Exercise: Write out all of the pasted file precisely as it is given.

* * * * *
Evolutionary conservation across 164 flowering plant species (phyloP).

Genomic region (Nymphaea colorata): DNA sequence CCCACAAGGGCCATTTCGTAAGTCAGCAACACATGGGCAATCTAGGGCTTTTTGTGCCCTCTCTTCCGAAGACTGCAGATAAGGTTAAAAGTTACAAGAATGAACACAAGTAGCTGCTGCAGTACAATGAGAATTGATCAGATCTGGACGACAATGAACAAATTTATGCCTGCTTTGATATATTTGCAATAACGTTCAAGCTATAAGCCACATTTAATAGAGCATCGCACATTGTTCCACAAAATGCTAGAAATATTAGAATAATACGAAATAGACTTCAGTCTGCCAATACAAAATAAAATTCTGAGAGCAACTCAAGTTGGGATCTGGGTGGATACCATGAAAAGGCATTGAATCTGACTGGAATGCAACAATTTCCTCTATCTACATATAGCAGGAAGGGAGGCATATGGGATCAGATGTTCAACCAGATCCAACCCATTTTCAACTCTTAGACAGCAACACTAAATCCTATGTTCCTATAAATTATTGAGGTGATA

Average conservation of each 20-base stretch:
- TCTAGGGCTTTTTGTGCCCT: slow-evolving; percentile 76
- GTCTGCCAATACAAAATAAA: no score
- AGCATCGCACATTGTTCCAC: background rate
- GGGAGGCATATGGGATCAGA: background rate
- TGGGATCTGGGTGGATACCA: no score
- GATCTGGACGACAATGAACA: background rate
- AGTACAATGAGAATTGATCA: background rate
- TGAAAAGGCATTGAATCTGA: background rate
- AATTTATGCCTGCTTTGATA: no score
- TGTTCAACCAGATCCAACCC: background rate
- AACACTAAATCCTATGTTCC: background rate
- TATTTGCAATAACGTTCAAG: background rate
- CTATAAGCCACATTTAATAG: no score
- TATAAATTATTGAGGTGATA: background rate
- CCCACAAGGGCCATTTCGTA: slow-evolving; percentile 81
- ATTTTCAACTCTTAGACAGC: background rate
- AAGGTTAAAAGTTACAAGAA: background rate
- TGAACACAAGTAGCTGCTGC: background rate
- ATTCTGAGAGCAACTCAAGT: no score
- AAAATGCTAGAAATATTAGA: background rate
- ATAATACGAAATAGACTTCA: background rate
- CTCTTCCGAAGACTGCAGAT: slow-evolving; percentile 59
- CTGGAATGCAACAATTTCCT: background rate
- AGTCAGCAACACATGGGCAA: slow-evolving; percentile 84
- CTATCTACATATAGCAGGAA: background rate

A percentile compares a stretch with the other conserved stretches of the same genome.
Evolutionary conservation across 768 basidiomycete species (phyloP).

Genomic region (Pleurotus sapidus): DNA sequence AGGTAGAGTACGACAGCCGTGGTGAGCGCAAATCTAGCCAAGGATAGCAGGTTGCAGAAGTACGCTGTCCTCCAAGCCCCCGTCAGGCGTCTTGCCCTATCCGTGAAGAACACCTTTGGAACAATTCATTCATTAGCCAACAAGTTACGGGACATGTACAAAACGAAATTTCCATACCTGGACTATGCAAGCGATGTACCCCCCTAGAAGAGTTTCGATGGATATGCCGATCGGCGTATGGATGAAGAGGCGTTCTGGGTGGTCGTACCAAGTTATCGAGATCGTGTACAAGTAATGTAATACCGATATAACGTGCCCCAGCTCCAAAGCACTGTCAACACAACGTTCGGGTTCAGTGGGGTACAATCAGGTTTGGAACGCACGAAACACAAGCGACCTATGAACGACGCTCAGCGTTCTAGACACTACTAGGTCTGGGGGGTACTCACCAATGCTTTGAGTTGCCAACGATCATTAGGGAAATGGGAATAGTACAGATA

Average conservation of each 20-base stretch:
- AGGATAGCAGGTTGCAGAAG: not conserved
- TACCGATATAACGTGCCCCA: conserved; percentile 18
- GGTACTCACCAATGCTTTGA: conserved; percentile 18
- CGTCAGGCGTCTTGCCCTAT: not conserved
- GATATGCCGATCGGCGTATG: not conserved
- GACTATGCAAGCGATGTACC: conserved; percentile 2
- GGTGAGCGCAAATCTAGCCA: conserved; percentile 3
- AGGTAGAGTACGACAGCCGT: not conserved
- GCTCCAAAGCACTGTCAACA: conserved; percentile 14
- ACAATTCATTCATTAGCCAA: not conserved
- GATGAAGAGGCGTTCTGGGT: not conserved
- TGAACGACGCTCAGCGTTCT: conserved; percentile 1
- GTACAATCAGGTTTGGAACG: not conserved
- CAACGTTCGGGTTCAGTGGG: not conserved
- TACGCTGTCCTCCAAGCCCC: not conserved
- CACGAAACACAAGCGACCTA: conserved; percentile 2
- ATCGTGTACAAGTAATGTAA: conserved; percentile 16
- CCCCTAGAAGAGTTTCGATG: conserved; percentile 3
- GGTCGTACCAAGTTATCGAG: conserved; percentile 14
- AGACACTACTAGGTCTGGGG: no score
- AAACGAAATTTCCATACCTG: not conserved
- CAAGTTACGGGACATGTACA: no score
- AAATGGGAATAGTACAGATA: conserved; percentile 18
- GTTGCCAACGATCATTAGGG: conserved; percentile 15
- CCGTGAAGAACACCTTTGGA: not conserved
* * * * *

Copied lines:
Evolutionary conservation across 164 flowering plant species (phyloP).

Genomic region (Nymphaea colorata): DNA sequence CCCACAAGGGCCATTTCGTAAGTCAGCAACACATGGGCAATCTAGGGCTTTTTGTGCCCTCTCTTCCGAAGACTGCAGATAAGGTTAAAAGTTACAAGAATGAACACAAGTAGCTGCTGCAGTACAATGAGAATTGATCAGATCTGGACGACAATGAACAAATTTATGCCTGCTTTGATATATTTGCAATAACGTTCAAGCTATAAGCCACATTTAATAGAGCATCGCACATTGTTCCACAAAATGCTAGAAATATTAGAATAATACGAAATAGACTTCAGTCTGCCAATACAAAATAAAATTCTGAGAGCAACTCAAGTTGGGATCTGGGTGGATACCATGAAAAGGCATTGAATCTGACTGGAATGCAACAATTTCCTCTATCTACATATAGCAGGAAGGGAGGCATATGGGATCAGATGTTCAACCAGATCCAACCCATTTTCAACTCTTAGACAGCAACACTAAATCCTATGTTCCTATAAATTATTGAGGTGATA

Average conservation of each 20-base stretch:
- TCTAGGGCTTTTTGTGCCCT: slow-evolving; percentile 76
- GTCTGCCAATACAAAATAAA: no score
- AGCATCGCACATTGTTCCAC: background rate
- GGGAGGCATATGGGATCAGA: background rate
- TGGGATCTGGGTGGATACCA: no score
- GATCTGGACGACAATGAACA: background rate
- AGTACAATGAGAATTGATCA: background rate
- TGAAAAGGCATTGAATCTGA: background rate
- AATTTATGCCTGCTTTGATA: no score
- TGTTCAACCAGATCCAACCC: background rate
- AACACTAAATCCTATGTTCC: background rate
- TATTTGCAATAACGTTCAAG: background rate
- CTATAAGCCACATTTAATAG: no score
- TATAAATTATTGAGGTGATA: background rate
- CCCACAAGGGCCATTTCGTA: slow-evolving; percentile 81
- ATTTTCAACTCTTAGACAGC: background rate
- AAGGTTAAAAGTTACAAGAA: background rate
- TGAACACAAGTAGCTGCTGC: background rate
- ATTCTGAGAGCAACTCAAGT: no score
- AAAATGCTAGAAATATTAGA: background rate
- ATAATACGAAATAGACTTCA: background rate
- CTCTTCCGAAGACTGCAGAT: slow-evolving; percentile 59
- CTGGAATGCAACAATTTCCT: background rate
- AGTCAGCAACACATGGGCAA: slow-evolving; percentile 84
- CTATCTACATATAGCAGGAA: background rate

A percentile compares a stretch with the other conserved stretches of the same genome.
Evolutionary conservation across 768 basidiomycete species (phyloP).

Genomic region (Pleurotus sapidus): DNA sequence AGGTAGAGTACGACAGCCGTGGTGAGCGCAAATCTAGCCAAGGATAGCAGGTTGCAGAAGTACGCTGTCCTCCAAGCCCCCGTCAGGCGTCTTGCCCTATCCGTGAAGAACACCTTTGGAACAATTCATTCATTAGCCAACAAGTTACGGGACATGTACAAAACGAAATTTCCATACCTGGACTATGCAAGCGATGTACCCCCCTAGAAGAGTTTCGATGGATATGCCGATCGGCGTATGGATGAAGAGGCGTTCTGGGTGGTCGTACCAAGTTATCGAGATCGTGTACAAGTAATGTAATACCGATATAACGTGCCCCAGCTCCAAAGCACTGTCAACACAACGTTCGGGTTCAGTGGGGTACAATCAGGTTTGGAACGCACGAAACACAAGCGACCTATGAACGACGCTCAGCGTTCTAGACACTACTAGGTCTGGGGGGTACTCACCAATGCTTTGAGTTGCCAACGATCATTAGGGAAATGGGAATAGTACAGATA

Average conservation of each 20-base stretch:
- AGGATAGCAGGTTGCAGAAG: not conserved
- TACCGATATAACGTGCCCCA: conserved; percentile 18
- GGTACTCACCAATGCTTTGA: conserved; percentile 18
- CGTCAGGCGTCTTGCCCTAT: not conserved
- GATATGCCGATCGGCGTATG: not conserved
- GACTATGCAAGCGATGTACC: conserved; percentile 2
- GGTGAGCGCAAATCTAGCCA: conserved; percentile 3
- AGGTAGAGTACGACAGCCGT: not conserved
- GCTCCAAAGCACTGTCAACA: conserved; percentile 14
- ACAATTCATTCATTAGCCAA: not conserved
- GATGAAGAGGCGTTCTGGGT: not conserved
- TGAACGACGCTCAGCGTTCT: conserved; percentile 1
- GTACAATCAGGTTTGGAACG: not conserved
- CAACGTTCGGGTTCAGTGGG: not conserved
- TACGCTGTCCTCCAAGCCCC: not conserved
- CACGAAACACAAGCGACCTA: conserved; percentile 2
- ATCGTGTACAAGTAATGTAA: conserved; percentile 16
- CCCCTAGAAGAGTTTCGATG: conserved; percentile 3
- GGTCGTACCAAGTTATCGAG: conserved; percentile 14
- AGACACTACTAGGTCTGGGG: no score
- AAACGAAATTTCCATACCTG: not conserved
- CAAGTTACGGGACATGTACA: no score
- AAATGGGAATAGTACAGATA: conserved; percentile 18
- GTTGCCAACGATCATTAGGG: conserved; percentile 15
- CCGTGAAGAACACCTTTGGA: not conserved